Cable Guys Still Can't Find Cord-Cutters, Even When They Squint

Published on March 14, 2011
by Peter Kafka

Here’s the cord-cutting debate: There’s the group that insists cord cutting is here, or that it’s going show up really soon. And then there’s the incumbent TV industry, which continues to say that it can’t find any evidence that people are dumping their cable subscriptions for some combination of YouTube, Hulu, Netflix, etc.

Lastest installment: A report from Disney’s ESPN, which says that just a tiny fraction–0.18 percent–of cable subscribers cut the cord in the last three months, and that that number shrank from 0.28 percent last fall.

Just as important, says ESPN: It found an equal number of “un-cutters”–broadcast TV owners who added cable and broadband access during the same period. Which means whatever loss the cable business just recorded was netted out by its new gains.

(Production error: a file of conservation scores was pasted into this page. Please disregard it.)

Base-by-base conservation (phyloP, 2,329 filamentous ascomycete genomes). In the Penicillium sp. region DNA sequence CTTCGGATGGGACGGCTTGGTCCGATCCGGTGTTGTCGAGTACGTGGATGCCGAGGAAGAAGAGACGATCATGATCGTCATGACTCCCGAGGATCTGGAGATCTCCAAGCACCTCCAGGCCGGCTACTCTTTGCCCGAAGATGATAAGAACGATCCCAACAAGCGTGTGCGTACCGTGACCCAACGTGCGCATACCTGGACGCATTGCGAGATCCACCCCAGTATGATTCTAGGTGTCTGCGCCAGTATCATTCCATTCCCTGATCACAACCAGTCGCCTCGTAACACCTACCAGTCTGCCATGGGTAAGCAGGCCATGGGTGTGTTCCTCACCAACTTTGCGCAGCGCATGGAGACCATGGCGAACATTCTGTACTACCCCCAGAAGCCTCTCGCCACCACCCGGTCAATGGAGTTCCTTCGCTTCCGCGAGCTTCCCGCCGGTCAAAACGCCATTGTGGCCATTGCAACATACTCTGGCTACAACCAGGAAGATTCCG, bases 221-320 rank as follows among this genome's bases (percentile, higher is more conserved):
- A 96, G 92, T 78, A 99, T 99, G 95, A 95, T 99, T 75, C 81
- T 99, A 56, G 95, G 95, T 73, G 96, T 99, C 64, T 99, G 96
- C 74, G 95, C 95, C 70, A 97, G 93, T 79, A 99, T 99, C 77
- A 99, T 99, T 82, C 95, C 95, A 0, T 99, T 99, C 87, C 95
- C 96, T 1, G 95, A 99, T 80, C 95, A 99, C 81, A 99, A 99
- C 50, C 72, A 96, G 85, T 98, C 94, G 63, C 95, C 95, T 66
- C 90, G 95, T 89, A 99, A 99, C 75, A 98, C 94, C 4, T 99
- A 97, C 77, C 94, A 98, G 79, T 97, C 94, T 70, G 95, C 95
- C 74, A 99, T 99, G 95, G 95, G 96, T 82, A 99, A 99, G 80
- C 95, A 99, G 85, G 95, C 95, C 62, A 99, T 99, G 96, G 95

ESPN’s analysis, which it put together using Nielsen numbers, basically mirrors what it reported late last fall. Except it’s even more positive for cable guys like Comcast and Time Warner Cable–and, of course, ESPN itself.

If you’re a cynic, you might wonder what the cable network would do if the numbers didn’t support its relatively rosy outlook. Then again, if you really were a cynic, you might argue that a lot of the cable-cutting rhetoric you hear comes from cord-cutting start-ups and their backers, who have their own expensive axes to grind.

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